Moreover, Colorado is a good place to find diesel engines that might need work. While ranking in the 21st spot among the states in terms of population, Colorado ranks sixth in the top 10 states with diesel drivers, with almost 210,000 diesel car and truck registrations in the state. That’s a lot of potential repairs that will need to be made.

The focus of TSC’s AAS diesel technology degree program is to get students job-ready. Over their two years of diesel training at Trinidad State, students learn everything there is to know about diesel engines, from what makes them go to what makes them stop, and everything in between.

“When they come out of the program, we want them to have the basics to go out on a job,” O’Brien says.

Even though engine systems are getting more complicated, O’Brien says that these days there isn’t much difference between a gas engine and a diesel one. “The only real difference is that a diesel engine doesn’t have sparkplugs,” he says with a good-natured chuckle. But as for him, he’ll take working on a big rig any day.

“I’d rather work on a semi or a tractor because there’s so much more room,” he says. “You can get your hands in places that you can’t on a smaller engine.”

And that’s one of the first things his students notice when he teaches them, for example, how to fix transmissions.“The transmissions are double the size of a car transmission!” O’Brien says.

Trinidad State photo Heavy-Duty Repairs

Of course, larger also means heavier. A lot heavier. But that hasn’t had an impact on the diversity of the students participating in the program. O’Brien has had female students in his classes since he started teaching at TSC in 2006. He also gets a lot of older students who are ready to back up the knowledge they’ve picked up along the way with some formal diesel technician training.

“We’re kind of a non-traditional campus,” he says. “I’ve had 18-year-olds in classes with 40- and 50-year-olds. A lot of times, the older students take some of the younger kids under their wings and show them some of the finer points.”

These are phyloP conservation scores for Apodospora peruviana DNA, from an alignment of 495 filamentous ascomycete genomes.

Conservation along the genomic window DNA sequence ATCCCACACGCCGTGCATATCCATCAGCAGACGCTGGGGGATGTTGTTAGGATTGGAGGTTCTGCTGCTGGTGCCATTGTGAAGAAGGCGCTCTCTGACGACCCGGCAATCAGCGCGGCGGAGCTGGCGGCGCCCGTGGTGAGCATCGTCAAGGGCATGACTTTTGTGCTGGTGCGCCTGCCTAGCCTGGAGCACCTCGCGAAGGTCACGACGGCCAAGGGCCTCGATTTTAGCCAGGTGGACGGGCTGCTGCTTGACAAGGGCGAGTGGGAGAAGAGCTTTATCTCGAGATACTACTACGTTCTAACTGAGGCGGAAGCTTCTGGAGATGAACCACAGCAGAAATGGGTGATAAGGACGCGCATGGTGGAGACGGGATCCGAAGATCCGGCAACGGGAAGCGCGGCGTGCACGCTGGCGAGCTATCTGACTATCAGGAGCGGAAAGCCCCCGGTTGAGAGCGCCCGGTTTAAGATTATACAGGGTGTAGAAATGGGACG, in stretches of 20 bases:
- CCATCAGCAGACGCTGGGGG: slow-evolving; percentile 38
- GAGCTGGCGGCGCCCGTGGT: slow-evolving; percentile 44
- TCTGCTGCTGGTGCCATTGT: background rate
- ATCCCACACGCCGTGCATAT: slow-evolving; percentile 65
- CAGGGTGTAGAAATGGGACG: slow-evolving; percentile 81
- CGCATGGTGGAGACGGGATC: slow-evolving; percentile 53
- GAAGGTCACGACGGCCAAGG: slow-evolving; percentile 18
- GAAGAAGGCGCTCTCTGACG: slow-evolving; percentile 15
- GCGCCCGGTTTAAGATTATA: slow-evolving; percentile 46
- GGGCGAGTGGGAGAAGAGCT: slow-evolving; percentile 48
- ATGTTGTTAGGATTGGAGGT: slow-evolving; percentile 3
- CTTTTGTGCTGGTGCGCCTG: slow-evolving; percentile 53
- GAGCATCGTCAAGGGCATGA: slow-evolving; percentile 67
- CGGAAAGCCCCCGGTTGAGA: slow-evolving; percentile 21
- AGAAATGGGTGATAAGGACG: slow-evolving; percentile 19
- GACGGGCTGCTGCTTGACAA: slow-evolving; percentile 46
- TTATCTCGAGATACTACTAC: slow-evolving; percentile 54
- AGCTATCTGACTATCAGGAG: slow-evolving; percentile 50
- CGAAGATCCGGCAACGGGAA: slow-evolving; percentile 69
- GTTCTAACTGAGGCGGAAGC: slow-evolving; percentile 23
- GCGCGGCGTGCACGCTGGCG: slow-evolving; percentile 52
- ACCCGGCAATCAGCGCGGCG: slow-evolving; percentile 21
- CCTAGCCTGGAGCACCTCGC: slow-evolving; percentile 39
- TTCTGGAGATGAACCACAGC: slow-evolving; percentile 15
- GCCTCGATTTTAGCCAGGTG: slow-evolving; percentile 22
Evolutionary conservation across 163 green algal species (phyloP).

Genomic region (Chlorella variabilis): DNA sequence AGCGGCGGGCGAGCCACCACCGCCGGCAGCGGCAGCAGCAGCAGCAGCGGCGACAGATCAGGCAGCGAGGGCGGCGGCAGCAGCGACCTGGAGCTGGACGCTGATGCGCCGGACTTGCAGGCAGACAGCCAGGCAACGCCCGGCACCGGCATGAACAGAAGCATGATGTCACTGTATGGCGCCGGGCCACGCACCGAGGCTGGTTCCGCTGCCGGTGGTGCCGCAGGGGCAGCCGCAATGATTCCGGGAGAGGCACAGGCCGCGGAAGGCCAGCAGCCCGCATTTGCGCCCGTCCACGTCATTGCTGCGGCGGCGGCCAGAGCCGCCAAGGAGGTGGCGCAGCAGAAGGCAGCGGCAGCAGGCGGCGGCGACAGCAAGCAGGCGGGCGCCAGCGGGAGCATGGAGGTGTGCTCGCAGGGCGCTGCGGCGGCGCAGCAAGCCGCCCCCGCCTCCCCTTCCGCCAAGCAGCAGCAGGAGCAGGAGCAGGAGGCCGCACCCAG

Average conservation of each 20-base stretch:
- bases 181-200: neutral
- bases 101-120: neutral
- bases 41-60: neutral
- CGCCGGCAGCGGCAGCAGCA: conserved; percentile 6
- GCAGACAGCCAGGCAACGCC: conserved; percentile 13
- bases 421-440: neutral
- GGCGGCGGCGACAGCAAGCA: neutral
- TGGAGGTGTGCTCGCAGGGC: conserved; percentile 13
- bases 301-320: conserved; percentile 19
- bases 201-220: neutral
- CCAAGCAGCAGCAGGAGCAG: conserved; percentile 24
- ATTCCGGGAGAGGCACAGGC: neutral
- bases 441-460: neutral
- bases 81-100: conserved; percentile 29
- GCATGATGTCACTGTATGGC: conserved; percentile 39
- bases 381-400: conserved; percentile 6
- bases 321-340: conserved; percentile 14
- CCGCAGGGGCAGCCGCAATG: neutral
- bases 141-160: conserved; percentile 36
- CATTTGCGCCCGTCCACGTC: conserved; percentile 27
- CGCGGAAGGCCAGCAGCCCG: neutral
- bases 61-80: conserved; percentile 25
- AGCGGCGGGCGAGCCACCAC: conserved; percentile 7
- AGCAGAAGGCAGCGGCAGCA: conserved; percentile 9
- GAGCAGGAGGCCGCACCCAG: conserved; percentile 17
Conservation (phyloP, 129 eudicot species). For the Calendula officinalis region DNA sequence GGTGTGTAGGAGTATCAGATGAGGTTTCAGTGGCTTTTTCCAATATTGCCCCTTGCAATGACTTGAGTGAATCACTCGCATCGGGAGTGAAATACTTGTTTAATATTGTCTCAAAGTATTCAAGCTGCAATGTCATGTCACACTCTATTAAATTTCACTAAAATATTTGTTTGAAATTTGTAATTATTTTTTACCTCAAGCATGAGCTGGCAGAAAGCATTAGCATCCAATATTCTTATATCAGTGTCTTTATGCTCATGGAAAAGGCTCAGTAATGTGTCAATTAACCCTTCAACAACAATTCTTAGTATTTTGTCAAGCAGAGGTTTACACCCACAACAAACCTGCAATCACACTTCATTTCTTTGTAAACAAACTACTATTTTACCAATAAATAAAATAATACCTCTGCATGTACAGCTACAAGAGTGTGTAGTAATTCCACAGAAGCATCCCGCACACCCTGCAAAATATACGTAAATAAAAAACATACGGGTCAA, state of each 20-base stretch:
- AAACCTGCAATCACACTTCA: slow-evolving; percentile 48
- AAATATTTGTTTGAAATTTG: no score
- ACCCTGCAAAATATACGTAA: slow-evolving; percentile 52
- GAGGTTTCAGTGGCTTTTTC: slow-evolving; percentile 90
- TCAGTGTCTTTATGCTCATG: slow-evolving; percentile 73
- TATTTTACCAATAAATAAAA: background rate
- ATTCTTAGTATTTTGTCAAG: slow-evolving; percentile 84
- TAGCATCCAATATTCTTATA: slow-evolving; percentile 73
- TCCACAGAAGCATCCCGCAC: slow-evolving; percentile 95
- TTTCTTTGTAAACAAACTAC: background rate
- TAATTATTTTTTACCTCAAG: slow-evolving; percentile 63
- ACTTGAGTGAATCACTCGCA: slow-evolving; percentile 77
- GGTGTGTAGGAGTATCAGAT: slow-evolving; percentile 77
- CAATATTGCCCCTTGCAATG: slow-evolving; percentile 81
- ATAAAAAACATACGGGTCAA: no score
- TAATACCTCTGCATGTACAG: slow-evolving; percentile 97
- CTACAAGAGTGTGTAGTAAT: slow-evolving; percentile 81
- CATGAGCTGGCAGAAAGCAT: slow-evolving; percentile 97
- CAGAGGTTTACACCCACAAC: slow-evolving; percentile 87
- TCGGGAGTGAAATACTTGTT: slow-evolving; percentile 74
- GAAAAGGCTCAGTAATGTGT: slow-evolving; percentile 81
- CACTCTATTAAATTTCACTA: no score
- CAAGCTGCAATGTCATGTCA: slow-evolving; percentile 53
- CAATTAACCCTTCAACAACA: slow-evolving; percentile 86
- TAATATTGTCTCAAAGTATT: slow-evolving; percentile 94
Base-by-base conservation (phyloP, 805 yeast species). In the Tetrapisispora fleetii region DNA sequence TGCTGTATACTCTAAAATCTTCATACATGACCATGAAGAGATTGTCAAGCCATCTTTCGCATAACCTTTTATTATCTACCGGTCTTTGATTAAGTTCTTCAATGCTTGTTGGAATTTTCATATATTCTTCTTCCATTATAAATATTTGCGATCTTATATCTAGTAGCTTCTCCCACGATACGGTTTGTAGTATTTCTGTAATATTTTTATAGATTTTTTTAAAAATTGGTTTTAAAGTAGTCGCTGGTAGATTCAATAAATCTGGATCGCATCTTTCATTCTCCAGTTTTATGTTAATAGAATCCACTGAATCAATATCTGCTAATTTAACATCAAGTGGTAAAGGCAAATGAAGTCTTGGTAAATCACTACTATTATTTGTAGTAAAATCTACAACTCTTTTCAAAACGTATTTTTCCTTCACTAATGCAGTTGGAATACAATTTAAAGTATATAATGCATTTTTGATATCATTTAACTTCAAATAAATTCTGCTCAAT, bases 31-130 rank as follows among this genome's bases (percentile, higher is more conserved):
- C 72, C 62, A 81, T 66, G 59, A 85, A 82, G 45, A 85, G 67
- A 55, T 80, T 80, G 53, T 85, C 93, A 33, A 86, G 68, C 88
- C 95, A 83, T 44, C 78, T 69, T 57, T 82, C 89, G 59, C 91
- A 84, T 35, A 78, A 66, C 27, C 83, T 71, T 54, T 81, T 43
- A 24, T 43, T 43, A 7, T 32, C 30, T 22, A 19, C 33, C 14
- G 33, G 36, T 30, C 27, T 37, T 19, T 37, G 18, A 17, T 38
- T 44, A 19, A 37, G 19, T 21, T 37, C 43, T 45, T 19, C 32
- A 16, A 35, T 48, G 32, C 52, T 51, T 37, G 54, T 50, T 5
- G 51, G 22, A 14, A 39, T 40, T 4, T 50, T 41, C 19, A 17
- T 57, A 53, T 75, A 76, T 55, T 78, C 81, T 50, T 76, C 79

A diesel-repair shop in Southern Colorado charges around $100 an hour to work on an engine. A new diesel engine mechanic can expect to earn $18-25 an hour, or up to $50,000 a year. Some of O‘Brien’s students are actually employed in diesel tech jobs while earning their degrees at TSC. But, like with most careers, they can expect to start at the bottom.

“A lot of my students will actually go into a shop and do all the maintenance and the greasing on everything that comes in, and kind of work their way up,” he says. “If you want to start at the very top, that’s not going to happen. If you can get through the first three months, it’ll work out pretty well. But it’s tough; it’s not easy work by any means.”

O’Brien speaks from experience, he has been repairing engines his whole life. He started working on racecars a decade before he could drive one (well, legally anyway). These days, he works on a racecar with his son. But there is still one thing that makes him cringe. Motor oil may be in his blood, but he’s not too thrilled with it all over his hands.

“What I don’t like to do is work with drivetrain stuff,” he says. “The other day I had a truck with a leaky wheel, so I brought it in here and had the students work on it. The tough part is that oil gets everywhere. I mean, you can try to be as clean as you can be working on drivetrain stuff, but once you get it on your hands, you smell like it all day! But I let the students do it and I talk them through. I’m there to supervise, and if they’re having a hard time, I jump in.”

Hands-On Experience
Trinidad State photo Learning by doing is one of the hallmarks of TSC’s diesel technician program. On the road to learning how to be a diesel mechanic, students get hands-on experience and they get it right away. That’s not always the case, especially with many of the for-profit colleges that offer diesel technology training.

“In those other programs, the first semester or two, students are stuck in a classroom,” O’Brien says. “They’re not even in the shop. Here, the first week of class you go through your OSHA stuff, you bring your certificate and you’re in the shop.”